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tmpnam

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< c‎ | io
Revision as of 08:39, 30 August 2013 by P12 (Talk | contribs)

Defined in header <stdio.h>
char *tmpnam( char *filename );

Creates an unique filename and stores it in character string pointed to by filename. The function is capable of generating up to TMP_MAX of unique filenames, but some or all of them may be in use in the filesystem and thus not suitable return values.

tmpnam is not reentrant and thus not thread-safe.

Contents

Parameters

filename - pointer to the character string to be used as a result buffer. If NULL is passed, a pointer to an internal static buffer is returned.

Return value

filename if filename was not NULL. Otherwise a pointer to an internal static buffer is returned. If no suitable filename can be generated, NULL is returned.

Notes

Although the names generated by tmpnam are difficult to guess, it is possible that a file with that name is created by another process between the moment tmpnam returns and the moment this program attempts to use the returned name to create a file. The standard function std::tmpfile and the POSIX function mkstemp do not have this problem.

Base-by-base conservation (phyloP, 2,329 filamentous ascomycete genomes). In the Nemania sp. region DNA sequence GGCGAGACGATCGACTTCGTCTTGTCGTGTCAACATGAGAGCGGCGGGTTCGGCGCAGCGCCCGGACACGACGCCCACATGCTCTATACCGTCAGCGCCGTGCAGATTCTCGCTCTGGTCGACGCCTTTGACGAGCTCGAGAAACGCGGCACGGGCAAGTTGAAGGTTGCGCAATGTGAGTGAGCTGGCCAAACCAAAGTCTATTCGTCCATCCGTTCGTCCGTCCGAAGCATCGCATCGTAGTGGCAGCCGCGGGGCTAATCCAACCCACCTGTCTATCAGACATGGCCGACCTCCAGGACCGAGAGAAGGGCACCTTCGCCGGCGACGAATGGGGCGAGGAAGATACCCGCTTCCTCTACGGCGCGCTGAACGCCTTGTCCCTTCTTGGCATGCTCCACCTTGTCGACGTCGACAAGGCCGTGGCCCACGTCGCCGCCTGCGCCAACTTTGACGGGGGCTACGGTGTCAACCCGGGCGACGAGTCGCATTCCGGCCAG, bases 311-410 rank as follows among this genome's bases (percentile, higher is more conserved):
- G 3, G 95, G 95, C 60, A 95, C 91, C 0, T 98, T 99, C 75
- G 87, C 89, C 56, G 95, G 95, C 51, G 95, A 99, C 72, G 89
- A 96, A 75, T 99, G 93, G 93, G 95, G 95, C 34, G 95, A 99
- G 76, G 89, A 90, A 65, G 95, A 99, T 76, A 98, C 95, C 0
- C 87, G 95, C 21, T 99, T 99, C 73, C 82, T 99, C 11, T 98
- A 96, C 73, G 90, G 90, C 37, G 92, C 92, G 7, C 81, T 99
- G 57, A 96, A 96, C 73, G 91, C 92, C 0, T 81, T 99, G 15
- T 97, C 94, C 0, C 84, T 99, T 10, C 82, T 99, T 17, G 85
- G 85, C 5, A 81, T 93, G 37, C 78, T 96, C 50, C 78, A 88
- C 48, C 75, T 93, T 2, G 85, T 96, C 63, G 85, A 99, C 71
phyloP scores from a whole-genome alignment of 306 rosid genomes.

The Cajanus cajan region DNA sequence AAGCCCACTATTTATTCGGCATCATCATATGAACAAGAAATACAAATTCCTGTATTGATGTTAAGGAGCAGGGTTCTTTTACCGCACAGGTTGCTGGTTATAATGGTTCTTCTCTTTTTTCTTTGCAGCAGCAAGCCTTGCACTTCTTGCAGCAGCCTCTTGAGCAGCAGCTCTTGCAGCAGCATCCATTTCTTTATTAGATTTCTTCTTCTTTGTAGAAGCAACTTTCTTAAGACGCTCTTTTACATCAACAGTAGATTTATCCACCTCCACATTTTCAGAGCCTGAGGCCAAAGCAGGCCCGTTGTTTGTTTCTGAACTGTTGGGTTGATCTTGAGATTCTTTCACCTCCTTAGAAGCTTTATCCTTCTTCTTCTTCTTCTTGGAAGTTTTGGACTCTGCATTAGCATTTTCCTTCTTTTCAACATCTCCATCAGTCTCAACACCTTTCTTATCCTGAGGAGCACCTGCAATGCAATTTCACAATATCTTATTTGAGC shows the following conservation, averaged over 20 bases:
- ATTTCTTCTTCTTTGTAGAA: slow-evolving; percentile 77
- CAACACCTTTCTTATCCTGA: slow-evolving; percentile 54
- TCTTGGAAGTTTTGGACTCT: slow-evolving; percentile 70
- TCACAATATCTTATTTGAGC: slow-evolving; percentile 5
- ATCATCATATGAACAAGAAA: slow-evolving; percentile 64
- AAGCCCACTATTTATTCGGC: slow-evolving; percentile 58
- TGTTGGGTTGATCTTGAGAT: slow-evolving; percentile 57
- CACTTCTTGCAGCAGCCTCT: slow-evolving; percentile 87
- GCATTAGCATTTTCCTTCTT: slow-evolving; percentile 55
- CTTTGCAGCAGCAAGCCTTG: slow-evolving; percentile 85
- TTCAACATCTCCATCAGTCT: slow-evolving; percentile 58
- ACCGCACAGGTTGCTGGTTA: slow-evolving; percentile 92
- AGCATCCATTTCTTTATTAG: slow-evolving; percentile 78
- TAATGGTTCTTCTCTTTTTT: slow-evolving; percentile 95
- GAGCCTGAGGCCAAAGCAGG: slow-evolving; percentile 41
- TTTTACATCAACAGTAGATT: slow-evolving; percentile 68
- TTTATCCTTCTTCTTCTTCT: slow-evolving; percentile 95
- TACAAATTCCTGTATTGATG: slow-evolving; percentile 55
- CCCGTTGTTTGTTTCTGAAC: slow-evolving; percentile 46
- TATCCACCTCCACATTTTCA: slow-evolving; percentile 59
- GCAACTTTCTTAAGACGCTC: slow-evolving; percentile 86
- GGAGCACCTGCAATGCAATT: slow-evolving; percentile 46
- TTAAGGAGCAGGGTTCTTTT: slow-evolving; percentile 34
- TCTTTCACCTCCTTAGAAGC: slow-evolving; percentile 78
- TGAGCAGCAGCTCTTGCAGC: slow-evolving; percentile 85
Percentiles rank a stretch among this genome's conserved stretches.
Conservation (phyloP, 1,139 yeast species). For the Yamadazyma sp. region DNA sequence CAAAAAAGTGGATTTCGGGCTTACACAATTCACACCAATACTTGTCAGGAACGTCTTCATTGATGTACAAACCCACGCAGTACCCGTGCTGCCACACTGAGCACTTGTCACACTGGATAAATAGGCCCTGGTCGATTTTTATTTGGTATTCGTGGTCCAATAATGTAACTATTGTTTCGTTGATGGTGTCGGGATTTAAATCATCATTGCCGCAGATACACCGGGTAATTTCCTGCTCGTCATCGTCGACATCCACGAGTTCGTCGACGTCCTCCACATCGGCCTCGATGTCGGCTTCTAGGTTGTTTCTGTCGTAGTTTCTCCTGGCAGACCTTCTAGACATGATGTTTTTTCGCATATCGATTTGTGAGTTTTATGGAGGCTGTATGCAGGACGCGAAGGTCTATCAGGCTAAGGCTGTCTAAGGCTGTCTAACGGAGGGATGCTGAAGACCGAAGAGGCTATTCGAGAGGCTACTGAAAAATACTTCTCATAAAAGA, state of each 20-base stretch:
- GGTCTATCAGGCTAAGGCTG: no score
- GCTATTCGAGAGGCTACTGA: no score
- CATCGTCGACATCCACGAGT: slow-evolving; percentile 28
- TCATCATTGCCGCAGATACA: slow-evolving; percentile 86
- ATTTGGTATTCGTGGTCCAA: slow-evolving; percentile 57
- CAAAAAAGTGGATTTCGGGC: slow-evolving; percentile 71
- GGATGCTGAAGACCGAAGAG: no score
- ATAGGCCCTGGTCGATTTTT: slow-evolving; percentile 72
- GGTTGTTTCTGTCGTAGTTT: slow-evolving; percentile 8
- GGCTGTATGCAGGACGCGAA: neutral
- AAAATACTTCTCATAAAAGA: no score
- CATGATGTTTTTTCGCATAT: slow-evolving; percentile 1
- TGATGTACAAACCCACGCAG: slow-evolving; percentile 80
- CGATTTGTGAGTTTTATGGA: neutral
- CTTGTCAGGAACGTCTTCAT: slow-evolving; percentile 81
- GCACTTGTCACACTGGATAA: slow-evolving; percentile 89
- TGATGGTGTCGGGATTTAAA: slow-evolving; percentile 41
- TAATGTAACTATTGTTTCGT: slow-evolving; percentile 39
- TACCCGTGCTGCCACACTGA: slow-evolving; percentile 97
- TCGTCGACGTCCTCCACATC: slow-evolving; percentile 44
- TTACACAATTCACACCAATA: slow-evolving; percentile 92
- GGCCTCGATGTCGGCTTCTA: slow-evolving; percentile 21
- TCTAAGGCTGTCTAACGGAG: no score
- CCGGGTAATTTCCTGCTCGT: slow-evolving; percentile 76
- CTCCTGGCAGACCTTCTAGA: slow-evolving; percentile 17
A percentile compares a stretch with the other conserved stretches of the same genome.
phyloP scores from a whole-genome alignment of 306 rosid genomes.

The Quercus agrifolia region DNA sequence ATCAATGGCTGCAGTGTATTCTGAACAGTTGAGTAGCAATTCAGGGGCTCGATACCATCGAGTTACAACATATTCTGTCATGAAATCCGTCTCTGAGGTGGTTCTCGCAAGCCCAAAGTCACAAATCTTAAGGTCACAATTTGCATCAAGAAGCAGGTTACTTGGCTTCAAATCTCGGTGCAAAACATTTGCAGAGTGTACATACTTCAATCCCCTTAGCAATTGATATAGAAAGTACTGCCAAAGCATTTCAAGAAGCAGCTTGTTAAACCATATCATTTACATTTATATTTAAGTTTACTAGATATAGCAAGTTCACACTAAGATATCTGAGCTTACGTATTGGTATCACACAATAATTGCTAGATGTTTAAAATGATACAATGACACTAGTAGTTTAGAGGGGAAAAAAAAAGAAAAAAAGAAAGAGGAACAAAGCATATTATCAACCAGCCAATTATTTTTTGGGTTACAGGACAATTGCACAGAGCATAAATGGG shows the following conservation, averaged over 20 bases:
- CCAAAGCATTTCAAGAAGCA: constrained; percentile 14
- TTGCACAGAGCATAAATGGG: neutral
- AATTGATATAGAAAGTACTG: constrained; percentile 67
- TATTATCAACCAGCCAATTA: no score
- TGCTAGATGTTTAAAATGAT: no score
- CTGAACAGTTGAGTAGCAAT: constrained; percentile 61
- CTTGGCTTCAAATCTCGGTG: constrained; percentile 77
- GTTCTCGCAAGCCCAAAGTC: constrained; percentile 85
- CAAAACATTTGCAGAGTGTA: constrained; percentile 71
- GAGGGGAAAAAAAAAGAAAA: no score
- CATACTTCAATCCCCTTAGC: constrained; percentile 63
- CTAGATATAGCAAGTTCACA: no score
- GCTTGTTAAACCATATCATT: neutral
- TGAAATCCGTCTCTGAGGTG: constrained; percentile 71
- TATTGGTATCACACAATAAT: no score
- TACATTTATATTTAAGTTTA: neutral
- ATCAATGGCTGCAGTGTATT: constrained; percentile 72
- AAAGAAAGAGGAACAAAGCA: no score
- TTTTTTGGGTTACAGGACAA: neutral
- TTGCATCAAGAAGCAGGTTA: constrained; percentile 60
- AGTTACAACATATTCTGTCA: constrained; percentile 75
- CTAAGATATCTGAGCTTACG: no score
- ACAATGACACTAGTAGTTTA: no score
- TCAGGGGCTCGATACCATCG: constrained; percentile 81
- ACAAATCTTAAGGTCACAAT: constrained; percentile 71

POSIX systems additionally define the similarly named function tempnam(), which offers the choice of a directory (which defaults to the optionally defined macro P_tmpdir)

Example

#include <stdlib.h>
#include <stdio.h>
#include <stdint.h>
#include <stdbool.h>
 
int main(int argc, char *argv[])
{
    printf("Welcome to %s\n", argv[0]);
    printf("Called with %u arguments\n", argc - 1);
 
    char buffer[L_tmpnam] = {'\0'};
    tmpnam(buffer);
    printf(buffer);
    printf("\n");
 
    printf("Goodbye!\n");
    exit(EXIT_SUCCESS);
}

Output:

Welcome to ./main_release
Called with 0 arguments
/tmp/file6HADua
Goodbye!

See also

returns a pointer to a temporary file
(function) [edit]